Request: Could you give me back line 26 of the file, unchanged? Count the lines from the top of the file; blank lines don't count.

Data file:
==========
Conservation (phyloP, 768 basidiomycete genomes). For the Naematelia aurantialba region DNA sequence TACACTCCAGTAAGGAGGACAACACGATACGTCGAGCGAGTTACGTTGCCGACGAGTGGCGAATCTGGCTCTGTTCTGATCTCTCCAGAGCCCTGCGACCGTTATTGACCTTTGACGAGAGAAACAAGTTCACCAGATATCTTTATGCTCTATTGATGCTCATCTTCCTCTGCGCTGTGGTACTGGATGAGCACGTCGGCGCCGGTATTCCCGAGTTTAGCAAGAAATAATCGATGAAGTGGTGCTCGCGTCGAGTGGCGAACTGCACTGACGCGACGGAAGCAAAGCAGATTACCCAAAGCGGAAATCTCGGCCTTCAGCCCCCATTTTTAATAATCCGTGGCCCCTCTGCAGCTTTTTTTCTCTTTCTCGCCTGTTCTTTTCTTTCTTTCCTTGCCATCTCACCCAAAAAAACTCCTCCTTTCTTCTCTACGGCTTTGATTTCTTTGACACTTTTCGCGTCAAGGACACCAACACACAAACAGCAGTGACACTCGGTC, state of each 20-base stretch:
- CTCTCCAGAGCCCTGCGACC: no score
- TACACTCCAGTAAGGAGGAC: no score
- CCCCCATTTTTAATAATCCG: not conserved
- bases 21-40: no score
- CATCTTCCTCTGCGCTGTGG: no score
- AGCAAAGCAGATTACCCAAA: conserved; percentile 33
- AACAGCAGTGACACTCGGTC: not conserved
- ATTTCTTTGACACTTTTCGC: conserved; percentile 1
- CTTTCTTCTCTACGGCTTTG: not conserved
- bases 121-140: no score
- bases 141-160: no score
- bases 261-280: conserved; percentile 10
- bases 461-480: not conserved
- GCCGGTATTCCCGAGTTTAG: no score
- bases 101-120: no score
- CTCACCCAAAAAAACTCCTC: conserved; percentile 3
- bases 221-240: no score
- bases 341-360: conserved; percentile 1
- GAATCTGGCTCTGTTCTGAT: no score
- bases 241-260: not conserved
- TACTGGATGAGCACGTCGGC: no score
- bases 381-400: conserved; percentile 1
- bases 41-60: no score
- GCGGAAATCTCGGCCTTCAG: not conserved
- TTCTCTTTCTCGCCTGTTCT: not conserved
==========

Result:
- TTCTCTTTCTCGCCTGTTCT: not conserved